“Being in Vegas during the cyberattacks was eye-opening as property internet, reservation desks, check-in desks, elevators, and machines were not running smoothly,” Macquarie Securities gaming analyst Chad Beynon wrote in a Sept. 20 research note following his visit to MGM-operated casinos.

However, he said he thought the financial damage to the companies was “contained and relatively minimal,” with Caesars expected to lose $15 million in cash flow and MGM’s losses pegged at between $20 million and $40 million, all of which was expected to be covered by cybersecurity insurance.

Truist Securities gaming analyst Barry Jonas wrote on Sept. 21 that members of his group, who was staying at Mandalay Bay, reported that most customer-facing operations “were largely back to normal.”

However, Jonas said the events at Caesars and MGM were a wake-up call to the rest of the gaming industry.

“Based on our wider discussions with other companies, we believe cyber attacks are more common than some may believe, and we think urgency around defending against attacks will be heightened moving forward,” Jonas wrote.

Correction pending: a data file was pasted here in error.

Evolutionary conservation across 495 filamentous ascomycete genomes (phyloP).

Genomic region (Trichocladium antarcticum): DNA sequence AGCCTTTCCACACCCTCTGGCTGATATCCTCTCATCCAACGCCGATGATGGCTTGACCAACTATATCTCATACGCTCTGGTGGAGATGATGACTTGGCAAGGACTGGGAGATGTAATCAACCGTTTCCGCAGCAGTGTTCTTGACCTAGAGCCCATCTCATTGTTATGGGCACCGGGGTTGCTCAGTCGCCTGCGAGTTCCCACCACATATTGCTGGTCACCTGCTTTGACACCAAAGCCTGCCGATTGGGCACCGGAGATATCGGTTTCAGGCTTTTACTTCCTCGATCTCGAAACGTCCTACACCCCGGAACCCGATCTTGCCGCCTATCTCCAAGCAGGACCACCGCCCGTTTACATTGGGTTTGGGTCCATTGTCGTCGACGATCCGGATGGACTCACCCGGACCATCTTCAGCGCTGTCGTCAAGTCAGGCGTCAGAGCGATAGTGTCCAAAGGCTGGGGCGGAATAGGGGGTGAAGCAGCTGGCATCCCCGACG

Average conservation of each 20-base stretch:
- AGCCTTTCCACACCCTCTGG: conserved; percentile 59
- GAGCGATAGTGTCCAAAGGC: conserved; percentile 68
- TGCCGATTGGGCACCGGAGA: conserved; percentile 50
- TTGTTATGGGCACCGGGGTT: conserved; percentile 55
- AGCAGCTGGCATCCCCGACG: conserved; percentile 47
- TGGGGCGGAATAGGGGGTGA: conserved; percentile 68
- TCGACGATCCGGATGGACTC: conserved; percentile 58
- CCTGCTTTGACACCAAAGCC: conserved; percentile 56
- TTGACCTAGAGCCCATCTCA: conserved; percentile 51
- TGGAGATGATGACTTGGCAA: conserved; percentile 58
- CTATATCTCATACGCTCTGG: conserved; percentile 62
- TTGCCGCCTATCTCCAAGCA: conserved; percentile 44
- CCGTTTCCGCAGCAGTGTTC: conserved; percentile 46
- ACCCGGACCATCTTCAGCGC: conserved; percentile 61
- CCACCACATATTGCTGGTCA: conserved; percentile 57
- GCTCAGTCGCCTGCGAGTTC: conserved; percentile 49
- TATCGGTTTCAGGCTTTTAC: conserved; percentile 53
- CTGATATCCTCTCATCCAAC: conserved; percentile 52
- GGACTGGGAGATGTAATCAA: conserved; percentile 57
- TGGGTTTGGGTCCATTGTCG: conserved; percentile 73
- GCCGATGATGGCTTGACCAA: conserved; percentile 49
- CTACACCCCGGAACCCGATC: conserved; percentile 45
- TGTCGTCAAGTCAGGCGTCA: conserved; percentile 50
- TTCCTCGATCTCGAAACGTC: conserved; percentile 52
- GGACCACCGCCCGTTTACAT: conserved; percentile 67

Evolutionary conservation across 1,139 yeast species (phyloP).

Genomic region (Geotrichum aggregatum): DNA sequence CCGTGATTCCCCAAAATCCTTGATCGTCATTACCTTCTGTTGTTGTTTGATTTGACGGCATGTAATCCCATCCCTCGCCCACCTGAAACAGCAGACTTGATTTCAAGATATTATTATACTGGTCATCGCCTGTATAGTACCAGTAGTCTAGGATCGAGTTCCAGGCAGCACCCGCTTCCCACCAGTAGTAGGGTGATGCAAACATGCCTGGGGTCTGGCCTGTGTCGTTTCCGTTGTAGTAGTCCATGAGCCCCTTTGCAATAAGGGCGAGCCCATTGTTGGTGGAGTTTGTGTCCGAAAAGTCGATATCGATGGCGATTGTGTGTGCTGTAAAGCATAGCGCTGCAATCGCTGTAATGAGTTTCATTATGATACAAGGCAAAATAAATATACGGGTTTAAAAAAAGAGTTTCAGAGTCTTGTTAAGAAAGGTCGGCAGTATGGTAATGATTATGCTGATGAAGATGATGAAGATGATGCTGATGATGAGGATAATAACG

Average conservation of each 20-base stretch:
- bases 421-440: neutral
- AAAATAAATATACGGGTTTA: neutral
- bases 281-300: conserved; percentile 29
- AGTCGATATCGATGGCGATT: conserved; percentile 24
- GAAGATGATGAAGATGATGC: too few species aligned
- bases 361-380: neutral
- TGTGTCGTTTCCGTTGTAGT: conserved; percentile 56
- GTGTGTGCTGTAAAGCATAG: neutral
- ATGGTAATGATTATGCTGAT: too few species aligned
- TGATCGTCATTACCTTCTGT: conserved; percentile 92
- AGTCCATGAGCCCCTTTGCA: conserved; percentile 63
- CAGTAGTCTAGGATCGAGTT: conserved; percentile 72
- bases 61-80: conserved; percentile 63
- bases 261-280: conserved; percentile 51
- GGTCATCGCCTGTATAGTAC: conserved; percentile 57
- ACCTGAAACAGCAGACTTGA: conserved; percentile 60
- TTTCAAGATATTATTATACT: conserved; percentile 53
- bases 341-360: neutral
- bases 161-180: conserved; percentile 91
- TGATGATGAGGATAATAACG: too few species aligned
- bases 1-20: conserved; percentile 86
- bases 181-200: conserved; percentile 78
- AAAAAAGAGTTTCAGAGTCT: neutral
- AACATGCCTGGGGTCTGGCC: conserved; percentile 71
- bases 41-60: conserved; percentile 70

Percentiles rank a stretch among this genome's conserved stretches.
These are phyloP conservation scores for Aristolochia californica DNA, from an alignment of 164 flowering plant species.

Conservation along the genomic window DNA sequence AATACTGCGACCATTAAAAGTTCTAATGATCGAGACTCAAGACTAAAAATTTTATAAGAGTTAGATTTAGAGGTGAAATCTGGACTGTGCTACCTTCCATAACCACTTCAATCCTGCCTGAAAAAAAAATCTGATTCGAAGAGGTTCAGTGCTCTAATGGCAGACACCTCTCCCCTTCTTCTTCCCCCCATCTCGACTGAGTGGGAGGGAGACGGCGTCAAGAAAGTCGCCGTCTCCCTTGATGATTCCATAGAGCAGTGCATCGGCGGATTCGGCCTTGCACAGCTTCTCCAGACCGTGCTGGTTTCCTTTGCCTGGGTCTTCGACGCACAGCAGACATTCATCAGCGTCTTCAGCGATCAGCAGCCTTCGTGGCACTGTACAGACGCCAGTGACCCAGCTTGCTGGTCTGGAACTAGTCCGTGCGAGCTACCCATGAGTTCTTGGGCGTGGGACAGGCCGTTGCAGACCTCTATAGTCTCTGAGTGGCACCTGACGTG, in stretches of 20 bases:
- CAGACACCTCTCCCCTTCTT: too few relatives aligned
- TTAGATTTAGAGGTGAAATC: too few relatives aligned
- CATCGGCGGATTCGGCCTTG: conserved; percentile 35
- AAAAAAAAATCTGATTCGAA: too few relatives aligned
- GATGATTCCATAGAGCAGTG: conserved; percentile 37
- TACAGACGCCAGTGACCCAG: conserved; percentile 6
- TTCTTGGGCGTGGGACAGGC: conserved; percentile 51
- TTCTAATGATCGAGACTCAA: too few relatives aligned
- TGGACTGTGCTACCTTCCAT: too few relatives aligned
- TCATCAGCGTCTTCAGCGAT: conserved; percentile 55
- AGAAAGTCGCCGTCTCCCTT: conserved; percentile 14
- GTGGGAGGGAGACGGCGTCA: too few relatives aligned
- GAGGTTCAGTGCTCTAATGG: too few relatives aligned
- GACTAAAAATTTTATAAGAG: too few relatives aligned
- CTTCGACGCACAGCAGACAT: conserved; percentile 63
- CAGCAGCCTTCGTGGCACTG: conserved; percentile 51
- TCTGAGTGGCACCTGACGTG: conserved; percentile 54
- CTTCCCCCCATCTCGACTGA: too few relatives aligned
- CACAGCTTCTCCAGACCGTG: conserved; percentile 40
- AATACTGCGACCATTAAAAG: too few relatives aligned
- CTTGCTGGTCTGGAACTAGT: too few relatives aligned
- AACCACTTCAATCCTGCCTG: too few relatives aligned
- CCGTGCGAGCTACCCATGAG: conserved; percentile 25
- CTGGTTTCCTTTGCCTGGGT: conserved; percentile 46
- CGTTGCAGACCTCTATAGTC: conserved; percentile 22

He expects MGM Resorts will have to make additional disclosures around the attack and its response, even though any financial damages would largely be covered by business interruption insurance.

“Barring repeated attacks, we don’t see any meaningful long-term impact to MGM in Las Vegas, though we do note higher frequency regional markets could be more at risk to any customers switching play to competitors,” Jonas wrote.

Despite the warning about paying ransoms, Bussmann said the industry may take a lesson away from the difference in how MGM and Caesars handled the events surrounding the attacks.

“One saw zero to little impact. The other is still trying to put the operation back together again,’ Bussmann said.